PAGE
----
The financial base of The Church of Jesus Christ of Latter-day Saints is the voluntary financial contributions of its members. Members of The Church of Jesus Christ of Latter-day Saints practice the law of tithing as it was taught and practiced in the Old Testament. The word "tithe" means "tenth." Faithful members donate a full tenth of their income for the work of the Church.
Church President Gordon B. Hinckley has said, "Tithing is the Lord's law of finance. There is no financial law like it. It is a principle given with a promise spoken by the Lord Himself for the blessing of His children."
An earlier Church leader, President N. Eldon Tanner, said, "The financial foundation of the Church is its faithful, devoted membership. The great majority of Church income comes from the tithes and offerings of these faithful members."
The greatest portion of Church expenditures goes toward construction and maintenance of chapels and buildings in which to worship, meet and learn. Approximately 600 chapels and other church buildings were under construction in 1999. Substantial funds are also required for the Church education system, which includes Brigham Young University, Ricks College, LDS Business College, seminaries and institutes of religion, and a limited number of Church schools in less-developed countries.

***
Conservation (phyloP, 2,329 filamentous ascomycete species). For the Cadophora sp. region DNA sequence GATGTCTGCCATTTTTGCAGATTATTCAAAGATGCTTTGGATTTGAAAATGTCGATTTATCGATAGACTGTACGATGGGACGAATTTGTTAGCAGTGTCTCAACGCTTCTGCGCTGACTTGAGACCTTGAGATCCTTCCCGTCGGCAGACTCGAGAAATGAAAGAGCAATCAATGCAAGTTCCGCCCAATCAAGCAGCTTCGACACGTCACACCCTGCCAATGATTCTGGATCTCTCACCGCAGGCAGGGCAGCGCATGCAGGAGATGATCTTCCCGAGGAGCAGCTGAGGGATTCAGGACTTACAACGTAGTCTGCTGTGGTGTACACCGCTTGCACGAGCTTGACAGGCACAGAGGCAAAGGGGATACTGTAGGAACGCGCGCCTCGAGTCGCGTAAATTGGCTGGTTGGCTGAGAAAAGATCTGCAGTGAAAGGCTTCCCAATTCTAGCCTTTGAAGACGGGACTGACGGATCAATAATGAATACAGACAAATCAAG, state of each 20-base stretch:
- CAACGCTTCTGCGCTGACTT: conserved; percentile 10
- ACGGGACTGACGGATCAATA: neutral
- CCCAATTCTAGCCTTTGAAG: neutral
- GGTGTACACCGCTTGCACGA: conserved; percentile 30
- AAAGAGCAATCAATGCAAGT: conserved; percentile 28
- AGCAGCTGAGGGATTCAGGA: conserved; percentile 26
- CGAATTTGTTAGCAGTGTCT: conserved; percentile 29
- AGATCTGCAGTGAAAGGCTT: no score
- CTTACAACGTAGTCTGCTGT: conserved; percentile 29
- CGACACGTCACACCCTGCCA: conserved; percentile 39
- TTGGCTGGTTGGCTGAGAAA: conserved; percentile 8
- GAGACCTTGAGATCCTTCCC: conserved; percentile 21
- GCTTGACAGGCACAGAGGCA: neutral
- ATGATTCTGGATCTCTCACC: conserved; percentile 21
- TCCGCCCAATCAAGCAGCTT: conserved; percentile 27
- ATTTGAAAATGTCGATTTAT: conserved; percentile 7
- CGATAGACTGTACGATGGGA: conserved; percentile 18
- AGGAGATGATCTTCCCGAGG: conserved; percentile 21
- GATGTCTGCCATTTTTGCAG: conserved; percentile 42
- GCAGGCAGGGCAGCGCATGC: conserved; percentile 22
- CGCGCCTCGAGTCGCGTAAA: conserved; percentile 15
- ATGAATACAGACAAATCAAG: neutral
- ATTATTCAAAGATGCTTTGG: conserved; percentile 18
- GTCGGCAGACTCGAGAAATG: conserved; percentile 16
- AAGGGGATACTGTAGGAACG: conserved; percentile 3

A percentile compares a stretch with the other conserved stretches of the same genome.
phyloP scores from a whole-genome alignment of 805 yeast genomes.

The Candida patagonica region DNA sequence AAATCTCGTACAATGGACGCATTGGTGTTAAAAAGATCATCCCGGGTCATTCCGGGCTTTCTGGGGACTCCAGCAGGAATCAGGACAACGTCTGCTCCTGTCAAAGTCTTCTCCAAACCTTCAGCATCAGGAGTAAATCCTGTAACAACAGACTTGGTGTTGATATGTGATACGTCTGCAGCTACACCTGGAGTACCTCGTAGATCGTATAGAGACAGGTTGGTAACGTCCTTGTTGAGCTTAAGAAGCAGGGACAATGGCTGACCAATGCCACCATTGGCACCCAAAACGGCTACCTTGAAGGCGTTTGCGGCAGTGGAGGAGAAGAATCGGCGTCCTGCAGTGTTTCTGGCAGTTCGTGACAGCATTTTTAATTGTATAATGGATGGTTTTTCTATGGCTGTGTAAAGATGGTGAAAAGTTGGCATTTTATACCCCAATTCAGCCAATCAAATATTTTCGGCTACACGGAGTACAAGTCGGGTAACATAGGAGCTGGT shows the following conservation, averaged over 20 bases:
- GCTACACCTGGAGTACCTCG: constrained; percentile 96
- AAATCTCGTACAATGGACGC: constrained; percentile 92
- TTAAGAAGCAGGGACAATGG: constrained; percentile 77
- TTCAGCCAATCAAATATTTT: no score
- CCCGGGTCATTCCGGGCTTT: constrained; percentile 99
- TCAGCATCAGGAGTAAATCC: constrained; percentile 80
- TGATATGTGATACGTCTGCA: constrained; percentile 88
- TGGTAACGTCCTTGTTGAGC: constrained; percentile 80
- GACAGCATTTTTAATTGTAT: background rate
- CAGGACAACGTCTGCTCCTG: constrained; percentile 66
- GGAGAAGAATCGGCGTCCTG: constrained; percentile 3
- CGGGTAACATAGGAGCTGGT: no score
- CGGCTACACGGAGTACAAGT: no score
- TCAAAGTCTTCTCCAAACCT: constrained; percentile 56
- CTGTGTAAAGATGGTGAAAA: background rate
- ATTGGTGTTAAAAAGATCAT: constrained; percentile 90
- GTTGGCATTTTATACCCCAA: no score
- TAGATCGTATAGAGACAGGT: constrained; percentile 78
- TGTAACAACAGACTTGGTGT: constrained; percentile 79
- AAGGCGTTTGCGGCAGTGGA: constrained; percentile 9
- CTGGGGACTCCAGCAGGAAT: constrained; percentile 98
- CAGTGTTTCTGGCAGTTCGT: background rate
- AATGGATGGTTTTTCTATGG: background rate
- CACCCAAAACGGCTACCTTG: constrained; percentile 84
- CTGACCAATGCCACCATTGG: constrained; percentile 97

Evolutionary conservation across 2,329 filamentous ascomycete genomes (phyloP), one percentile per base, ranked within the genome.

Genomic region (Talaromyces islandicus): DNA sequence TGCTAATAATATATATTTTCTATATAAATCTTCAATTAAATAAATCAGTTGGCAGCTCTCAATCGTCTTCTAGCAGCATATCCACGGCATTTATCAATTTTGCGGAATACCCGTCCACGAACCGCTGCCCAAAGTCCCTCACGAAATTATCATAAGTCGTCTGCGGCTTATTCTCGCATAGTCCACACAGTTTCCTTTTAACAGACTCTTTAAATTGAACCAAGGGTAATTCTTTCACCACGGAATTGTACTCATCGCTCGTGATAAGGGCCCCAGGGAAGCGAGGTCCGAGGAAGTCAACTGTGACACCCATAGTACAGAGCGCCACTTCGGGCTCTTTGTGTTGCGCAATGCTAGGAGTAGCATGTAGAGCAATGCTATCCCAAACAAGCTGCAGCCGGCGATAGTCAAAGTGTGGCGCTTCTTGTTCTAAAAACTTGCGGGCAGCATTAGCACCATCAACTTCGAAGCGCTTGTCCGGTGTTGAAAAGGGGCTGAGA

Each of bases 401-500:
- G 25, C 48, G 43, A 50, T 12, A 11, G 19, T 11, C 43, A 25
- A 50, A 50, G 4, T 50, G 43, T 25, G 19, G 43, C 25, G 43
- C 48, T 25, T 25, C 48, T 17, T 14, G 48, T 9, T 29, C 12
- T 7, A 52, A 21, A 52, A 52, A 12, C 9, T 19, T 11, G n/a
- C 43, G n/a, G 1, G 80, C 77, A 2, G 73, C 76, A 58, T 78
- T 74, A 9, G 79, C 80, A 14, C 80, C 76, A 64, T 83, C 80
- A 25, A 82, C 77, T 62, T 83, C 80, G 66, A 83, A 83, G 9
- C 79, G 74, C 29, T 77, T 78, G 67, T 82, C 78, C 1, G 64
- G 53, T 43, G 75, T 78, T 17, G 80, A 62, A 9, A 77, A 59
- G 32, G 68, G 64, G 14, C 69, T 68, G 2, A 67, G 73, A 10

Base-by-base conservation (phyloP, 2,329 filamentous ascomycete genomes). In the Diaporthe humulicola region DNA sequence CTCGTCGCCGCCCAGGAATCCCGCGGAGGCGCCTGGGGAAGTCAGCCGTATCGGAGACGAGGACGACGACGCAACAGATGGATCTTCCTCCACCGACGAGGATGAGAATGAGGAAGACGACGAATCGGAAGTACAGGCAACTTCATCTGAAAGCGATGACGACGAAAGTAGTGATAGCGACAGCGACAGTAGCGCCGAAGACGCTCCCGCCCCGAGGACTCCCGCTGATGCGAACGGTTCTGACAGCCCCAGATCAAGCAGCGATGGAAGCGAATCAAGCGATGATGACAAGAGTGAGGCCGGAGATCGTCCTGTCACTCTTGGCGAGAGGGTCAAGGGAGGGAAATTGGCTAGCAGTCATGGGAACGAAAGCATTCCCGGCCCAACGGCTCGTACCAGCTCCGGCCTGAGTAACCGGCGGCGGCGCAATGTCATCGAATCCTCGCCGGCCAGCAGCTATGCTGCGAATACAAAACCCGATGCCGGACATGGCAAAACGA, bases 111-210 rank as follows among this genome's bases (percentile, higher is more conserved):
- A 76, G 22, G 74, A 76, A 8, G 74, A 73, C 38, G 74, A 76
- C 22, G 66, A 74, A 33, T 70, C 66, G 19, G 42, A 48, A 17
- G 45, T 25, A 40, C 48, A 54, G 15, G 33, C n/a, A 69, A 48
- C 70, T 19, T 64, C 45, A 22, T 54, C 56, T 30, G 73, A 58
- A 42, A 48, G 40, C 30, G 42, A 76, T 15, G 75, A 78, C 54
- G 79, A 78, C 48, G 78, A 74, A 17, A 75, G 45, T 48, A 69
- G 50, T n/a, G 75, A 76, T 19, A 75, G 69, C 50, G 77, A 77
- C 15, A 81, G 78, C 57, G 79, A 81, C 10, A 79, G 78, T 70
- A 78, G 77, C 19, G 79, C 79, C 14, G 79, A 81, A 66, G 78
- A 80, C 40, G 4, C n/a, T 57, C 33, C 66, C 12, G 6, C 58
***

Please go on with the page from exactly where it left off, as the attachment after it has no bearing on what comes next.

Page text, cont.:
The remainder is spent on other activities, including missionary and temple work, written materials in dozens of languages, and the global administration of the Church.
"It should be recognized," said President Gordon B. Hinckley in 1985, "that all of these are money-consuming assets and not money-producing assets. They do not produce financial wealth, but they do help to produce and strengthen Latter-day Saints. When all is said and done, the only real wealth of the Church is the faith of its people."
All of the funds of the Church are carefully managed. The Church has no general salaried ministry.
The Church has a limited number of commercial properties and investments, which contribute funds to a number of community arts, education, and charitable groups. Income from Church business operations also makes it possible for the Church to participate in local community causes.
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